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The Beyond doesn’t have what you would call a great script. In fact, you could easily find fault in its pacing, its dialogue, and its very structure. But Italian goremeister Lucio Fulci’s movies aren’t exactly known for their tight writing. But what The Beyond smartly does in lieu of telling a compelling story is play to Fulci’s strengths: other-worldy creepiness and meaty practical gore effects. As such, the film forgoes typical narrative progression; the hope for resolution doesn’t crest and fall with act breaks. An overarching sense of doom is present throughout the film, like a thick fog that stubbornly refuses to dissipate.

Opening in Louisiana in 1927 (and subsequently squandering the opportunity to have a Randy Newman song in a Lucio Fulci movie, thematic appropriateness be damned), The Beyond starts hot out of the gate, as a torch-wielding mob ambushes a hotel and tracks down one of its tenants. This man, who appears to be a painter, also appears to be the guardian of one of the Seven Doors of Hell, which is located in the hotel’s basement. So they do what any reasonable mob would; they torture him by crucifying him, gouging out his eyes, and melting his skin. Fulci’s well-known predilection for ghastly ocular penetration is on full display here. If I were to pull a Joe Bob Briggs, I’d say that this movie has a total of about four wrecked eyeballs total, and is well-versed in sulfuric-acid fu, tarantula fu, and reverse-nail-through-the-back-of-the-head fu. Often the plot feels like a flimsy excuse to link these scenes of carnage together, but that sells short the film’s appropriate dirge-like pace. The Beyond doesn’t so much shift from scene to scene or genre to genre (in this case, from haunted house film to full-on devil-zombie movie) so much as it oozes into them. This queasy fluidity is reached in part by Fulci’s insistence on keeping shots together: where most people would cut, he prefers to to either pan, zoom, or rack-focus. It’s a strange but effective way to build a creepy cinematic world.

Further compounding the spookiness of the film’s universe is how it seems rigged from the very beginning to end badly for all involved. Every step forward the protagonists take to unravel the mystery of the hotel leads to a dead end, usually involving a corpse of some kind. Every action undertaken feels like a pull against the quicksand, an action doomed to sink the characters even deeper into the unfortunate situation they find themselves in. It’s a subtle form of hopelessness that fits snugly with the exploitation-movie carnival of horrors included herein. Every shock moment is milked for all of the squirms they’re worth, and the way they’re drawn out and put together amplifies The Beyond’s alien vibe. The previously-mentioned eyeball torture has a kind of thematic relevance here, though: Liza (Catriona MacColl) is continuously seeing things that may or not be there, including a blind girl (Cinzia Monreale) who may or may not see, or even exist.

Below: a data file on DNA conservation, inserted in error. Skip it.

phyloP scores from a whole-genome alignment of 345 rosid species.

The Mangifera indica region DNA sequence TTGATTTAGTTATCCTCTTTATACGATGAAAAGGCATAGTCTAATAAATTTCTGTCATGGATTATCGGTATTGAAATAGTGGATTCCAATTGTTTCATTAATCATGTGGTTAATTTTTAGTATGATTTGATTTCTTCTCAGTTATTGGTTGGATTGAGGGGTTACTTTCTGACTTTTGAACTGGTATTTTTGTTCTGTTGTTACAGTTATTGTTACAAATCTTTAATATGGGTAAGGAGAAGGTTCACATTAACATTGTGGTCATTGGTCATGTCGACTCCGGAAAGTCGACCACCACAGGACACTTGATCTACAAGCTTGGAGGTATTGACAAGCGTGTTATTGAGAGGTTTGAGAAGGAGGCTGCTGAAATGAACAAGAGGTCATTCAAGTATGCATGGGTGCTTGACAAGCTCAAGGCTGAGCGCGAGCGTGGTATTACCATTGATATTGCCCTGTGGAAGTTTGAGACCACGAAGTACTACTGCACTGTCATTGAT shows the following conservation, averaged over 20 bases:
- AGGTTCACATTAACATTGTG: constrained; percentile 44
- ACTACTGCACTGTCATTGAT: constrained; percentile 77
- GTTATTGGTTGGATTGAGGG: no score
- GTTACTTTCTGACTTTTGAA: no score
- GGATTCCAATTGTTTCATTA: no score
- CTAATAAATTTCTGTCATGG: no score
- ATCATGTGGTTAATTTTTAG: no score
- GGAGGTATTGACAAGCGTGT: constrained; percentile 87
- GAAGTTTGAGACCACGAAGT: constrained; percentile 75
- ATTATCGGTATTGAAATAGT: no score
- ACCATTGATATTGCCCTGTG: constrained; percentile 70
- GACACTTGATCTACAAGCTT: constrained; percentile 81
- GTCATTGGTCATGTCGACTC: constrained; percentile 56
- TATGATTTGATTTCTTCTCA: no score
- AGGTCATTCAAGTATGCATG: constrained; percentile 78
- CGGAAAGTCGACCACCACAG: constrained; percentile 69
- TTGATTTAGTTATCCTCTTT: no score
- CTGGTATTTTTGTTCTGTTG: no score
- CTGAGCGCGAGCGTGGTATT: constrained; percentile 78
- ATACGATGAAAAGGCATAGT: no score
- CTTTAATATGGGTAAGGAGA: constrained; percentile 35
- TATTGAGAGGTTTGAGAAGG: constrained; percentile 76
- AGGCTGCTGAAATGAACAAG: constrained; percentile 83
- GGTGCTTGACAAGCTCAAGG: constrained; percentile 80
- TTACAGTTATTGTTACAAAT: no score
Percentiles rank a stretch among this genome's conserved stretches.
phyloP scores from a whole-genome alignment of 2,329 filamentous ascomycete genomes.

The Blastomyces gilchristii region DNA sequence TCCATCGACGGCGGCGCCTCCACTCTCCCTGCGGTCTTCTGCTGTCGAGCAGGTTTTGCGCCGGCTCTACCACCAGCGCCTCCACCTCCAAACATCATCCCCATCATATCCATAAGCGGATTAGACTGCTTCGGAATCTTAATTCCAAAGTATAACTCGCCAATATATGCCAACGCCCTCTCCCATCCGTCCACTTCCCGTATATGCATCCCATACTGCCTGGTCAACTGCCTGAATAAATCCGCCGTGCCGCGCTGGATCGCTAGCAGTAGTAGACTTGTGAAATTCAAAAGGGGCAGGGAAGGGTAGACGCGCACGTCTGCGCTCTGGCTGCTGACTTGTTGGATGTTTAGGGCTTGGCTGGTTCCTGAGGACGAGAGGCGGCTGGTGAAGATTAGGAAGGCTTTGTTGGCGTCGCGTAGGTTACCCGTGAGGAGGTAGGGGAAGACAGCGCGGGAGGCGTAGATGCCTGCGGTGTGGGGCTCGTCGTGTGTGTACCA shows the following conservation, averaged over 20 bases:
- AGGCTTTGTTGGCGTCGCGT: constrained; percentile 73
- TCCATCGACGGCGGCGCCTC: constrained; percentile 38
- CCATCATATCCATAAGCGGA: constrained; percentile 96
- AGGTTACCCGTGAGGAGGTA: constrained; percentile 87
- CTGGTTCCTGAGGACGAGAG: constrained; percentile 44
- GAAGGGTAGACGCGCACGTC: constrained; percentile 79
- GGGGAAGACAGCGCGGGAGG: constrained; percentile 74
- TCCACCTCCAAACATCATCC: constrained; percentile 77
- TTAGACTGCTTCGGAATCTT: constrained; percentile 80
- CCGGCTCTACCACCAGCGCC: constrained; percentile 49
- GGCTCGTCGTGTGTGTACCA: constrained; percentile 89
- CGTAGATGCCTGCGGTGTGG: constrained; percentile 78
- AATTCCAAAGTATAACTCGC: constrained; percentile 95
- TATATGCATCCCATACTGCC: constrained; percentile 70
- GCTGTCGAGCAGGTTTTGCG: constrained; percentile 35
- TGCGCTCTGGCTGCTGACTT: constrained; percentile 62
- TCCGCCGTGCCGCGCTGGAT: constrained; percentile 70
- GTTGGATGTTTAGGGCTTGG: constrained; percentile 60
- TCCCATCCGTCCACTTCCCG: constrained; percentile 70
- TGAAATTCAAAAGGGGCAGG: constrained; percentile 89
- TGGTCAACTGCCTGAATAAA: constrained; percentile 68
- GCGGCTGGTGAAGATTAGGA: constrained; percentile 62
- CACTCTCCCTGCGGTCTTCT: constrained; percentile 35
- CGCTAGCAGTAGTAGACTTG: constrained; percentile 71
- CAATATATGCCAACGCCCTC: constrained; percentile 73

As hinted at before, The Beyond doesn’t exactly run on narrative clarity. But it does have a flair for nightmarish imagery and atmosphere. The gooey effects only skim the surface of the phantasmagorical imagery of the film. Much is made of Hell in this film; the atrocities we can see and not understand pale in comparison to those we can feel. Death, possession, and mutilation are nothing when set next to an all-encompassing void. This metaphysical unease is the movie’s greatest strength. The parade of wet practical SFX certainly doesn’t hurt either.

The Beyond is available on DVD from Amazon.

Directed by Lucio Fulci; written by Lucio Fulci, Giorgio Mariuzzo, and Dardanno Sacchetti; starring Catriona MacColl, David Warbeck, Cinzia Monreale, Antoine Saint-John, and Veronica Lazar; 89 minutes.